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April 2015 Archives

Measures taken across the country for equal child custody rights

Many single fathers may feel that although Tennessee family laws recognize fathers' rights and the laws have evolved beyond the Tender Years Doctrine of the past -- which presumed that the best interest of the child is only served by placing the child with the mother -- it is still very difficult for many fathers to obtain equal child custody after a divorce. Fathers across the country have the same opinion and have taken their custody disputes beyond the courtroom and into their state's legislative houses.

Equitable division of marital property in Tennessee

Many divorced spouses in Tennessee agree that the outcome of property division after a divorce is a matter of serious concern. Marital property refers to all tangible and intangible personal property, purchased or acquired by either or both the spouses during the course of the marriage.

Understanding child custody and visitation laws in Tennessee

Many Tennessee parents are divorced or may be contemplating a divorce. A serious concern for people in this situation can be child custody arrangements after legal separation is completed. If a child custody battle ends up in Tennessee family court, the judge, not the parents, will decide this issue, always keeping the best interests of the child ahead of all other issues.

How property can be fairly divided after a divorce in Tennessee

Any Tennessee resident who has had the misfortune of divorcing after years together with a spouse might agree that dividing assets and property is a serious matter with long-term consequences. Tennessee law requires that marital properties be equitably divided between the spouses. A family law judge, however, has some leeway in considering the financial situations of both spouses and dividing property in ways that satisfy the goal of fairness. More information on property division is available in an earlier post.

Child support and considerations when relocating after divorce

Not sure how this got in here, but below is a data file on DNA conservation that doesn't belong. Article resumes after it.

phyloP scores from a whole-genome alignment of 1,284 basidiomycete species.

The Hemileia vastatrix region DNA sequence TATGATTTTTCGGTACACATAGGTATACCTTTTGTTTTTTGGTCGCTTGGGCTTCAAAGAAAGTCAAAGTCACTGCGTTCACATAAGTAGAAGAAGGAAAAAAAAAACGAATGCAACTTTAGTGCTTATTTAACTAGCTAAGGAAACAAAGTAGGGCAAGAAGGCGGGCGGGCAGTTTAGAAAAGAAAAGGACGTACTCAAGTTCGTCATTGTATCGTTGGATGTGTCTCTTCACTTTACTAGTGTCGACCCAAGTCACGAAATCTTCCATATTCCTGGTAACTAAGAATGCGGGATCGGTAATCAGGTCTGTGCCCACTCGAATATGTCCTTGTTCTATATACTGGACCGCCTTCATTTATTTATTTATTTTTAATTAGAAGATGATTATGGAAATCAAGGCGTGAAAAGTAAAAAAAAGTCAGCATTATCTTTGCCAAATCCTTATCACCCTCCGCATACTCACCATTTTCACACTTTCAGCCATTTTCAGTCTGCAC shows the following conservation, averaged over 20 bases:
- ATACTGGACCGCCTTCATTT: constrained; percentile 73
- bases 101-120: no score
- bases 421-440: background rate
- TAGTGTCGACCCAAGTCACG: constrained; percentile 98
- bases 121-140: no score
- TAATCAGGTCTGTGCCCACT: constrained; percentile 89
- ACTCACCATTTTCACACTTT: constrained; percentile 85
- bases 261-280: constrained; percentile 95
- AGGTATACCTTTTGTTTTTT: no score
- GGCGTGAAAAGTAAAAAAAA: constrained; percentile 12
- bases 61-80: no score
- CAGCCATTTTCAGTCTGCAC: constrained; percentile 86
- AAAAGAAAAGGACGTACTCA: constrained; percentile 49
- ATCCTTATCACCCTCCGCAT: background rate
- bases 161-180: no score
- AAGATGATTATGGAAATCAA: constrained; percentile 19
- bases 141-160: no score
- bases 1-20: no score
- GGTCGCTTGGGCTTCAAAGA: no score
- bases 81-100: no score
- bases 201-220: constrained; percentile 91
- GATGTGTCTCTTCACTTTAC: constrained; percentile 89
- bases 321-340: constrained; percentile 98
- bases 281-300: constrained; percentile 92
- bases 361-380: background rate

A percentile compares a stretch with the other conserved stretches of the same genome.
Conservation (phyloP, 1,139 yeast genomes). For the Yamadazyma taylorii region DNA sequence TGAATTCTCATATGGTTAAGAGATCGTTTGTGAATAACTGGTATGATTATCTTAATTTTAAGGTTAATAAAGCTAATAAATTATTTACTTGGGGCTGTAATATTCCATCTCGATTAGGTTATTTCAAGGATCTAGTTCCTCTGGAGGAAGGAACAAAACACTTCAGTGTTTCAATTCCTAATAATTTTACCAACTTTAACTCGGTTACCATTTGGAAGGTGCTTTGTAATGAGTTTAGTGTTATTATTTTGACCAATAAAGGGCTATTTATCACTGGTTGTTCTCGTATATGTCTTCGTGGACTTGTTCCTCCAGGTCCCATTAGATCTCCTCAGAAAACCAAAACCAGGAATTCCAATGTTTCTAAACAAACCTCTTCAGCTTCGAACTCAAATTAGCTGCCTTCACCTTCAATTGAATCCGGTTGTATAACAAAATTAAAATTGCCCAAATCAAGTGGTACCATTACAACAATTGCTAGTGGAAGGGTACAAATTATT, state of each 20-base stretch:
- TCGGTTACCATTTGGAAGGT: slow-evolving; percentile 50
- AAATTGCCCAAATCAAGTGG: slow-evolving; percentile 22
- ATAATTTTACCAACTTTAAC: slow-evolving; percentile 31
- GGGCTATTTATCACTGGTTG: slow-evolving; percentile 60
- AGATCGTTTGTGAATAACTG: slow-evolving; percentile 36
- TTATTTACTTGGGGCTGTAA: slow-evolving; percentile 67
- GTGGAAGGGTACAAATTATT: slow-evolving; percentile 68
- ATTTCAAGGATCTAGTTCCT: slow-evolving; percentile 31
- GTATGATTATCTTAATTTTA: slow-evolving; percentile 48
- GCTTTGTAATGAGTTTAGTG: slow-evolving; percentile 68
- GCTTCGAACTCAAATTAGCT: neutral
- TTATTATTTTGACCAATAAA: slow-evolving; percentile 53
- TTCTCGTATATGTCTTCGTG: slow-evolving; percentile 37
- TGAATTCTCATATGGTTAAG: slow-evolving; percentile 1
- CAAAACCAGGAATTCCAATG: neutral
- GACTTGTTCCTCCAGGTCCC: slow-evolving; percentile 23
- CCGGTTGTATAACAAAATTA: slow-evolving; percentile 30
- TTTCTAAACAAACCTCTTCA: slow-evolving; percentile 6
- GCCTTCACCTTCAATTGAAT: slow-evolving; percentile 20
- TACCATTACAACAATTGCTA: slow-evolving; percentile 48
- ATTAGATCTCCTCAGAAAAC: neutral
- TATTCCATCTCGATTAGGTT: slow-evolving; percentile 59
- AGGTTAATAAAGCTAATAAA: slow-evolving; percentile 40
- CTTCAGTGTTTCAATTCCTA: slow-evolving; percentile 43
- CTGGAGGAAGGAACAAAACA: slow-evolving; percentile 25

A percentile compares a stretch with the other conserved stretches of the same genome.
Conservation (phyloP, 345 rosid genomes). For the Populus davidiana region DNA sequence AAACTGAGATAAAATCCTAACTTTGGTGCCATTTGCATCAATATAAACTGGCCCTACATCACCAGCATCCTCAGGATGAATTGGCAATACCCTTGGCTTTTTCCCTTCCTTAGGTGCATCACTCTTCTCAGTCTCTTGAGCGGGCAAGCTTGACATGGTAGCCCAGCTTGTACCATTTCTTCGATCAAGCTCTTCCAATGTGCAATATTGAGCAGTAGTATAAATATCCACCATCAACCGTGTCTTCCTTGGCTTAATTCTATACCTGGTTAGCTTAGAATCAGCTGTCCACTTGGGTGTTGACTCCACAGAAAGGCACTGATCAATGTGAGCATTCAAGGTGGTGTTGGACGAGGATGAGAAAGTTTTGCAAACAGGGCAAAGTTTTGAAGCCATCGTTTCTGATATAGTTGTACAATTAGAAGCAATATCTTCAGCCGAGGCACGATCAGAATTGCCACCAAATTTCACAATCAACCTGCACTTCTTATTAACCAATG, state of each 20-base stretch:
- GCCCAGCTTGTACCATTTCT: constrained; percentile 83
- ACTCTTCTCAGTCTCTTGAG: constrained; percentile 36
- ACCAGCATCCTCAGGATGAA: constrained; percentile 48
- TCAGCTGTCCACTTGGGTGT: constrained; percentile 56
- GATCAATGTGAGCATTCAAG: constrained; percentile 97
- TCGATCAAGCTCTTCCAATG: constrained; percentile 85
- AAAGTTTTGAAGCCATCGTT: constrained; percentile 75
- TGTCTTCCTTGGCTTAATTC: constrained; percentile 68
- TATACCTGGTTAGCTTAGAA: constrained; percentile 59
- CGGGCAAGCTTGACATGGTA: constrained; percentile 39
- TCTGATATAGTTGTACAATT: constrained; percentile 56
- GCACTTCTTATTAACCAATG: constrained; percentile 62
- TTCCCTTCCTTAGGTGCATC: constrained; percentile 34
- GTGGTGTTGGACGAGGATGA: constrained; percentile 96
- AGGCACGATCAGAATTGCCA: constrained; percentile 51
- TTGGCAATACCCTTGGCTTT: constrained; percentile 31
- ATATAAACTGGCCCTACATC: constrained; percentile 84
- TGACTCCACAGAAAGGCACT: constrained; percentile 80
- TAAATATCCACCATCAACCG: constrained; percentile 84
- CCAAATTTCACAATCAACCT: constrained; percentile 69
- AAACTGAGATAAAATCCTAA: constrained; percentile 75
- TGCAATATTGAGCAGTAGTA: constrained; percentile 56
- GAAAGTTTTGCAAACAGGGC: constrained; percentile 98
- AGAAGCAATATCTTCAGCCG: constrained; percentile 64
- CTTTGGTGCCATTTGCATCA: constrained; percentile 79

Divorced residents of Tennessee might agree that the finalization of a divorce is not always the end of divorce issues. Post-divorce issues, such as child support modification or relocation, are equally stressful and may require intervention by the court.

Military divorce and its complications in Tennessee

In Tennessee, divorce cases may broadly be classified as fault or no fault cases. Fault cases generally include those where either party is accused of any form of misconduct. The no fault divorce cases are usually those in which there's an irreconcilable difference between the spouses. Divorce cases include issues like child custody, visitation rights, child support, division of property and spousal support. But when it comes to military divorce cases, matters tend to get a little more complex.

Rock star to pay more as child support to wife and child

Spouses who are in the midst of contentious child support cases in Clarksville, Tennessee, may be interested in learning that the long battle between rocker Liam Gallagher and the mother of one of his children is officially over. The couple recently ended their legal battle in family court had met five years ago when Gallagher, who is the vocalist for the British rock band, Oasis, met the woman when she was writing a story about him.

Points to consider before relocating with children after divorce

Couples trying to work out custody battles in Clarksville, Tennessee, are often upset by the idea of relocation. There are times when a couple sticks together no matter what, for the sake of their children. However, if all else fails, divorce may be the only choice left, and with it comes the difficulty that the non-custodial parent faces if that parent wishes to relocate. Divorce and relocation affects not only the children but it also affects the parents as well; many things must be considered before making such a major decision.

We help parents in Clarksville modify child support orders

Divorced parents in Clarksville, Tennessee, may seek a modification in their child support order if the non-custodial parent is unable to meet the obligations ordered by the court. This may be because of certain unavoidable changes in life such as unemployment or failing health conditions. Seeking a modification is a more viable option than dealing with the legal complications of non-payment. But before approaching the court, that parent may have to understand the law regarding modifications and which circumstances can actually qualify for seeking a modification.

The Law Office of Steven C. Girsky
503 Madison St.
Clarksville, TN 37040

Toll Free: 888-358-4290
Phone: 931-266-4689
Fax: 931-552-7188
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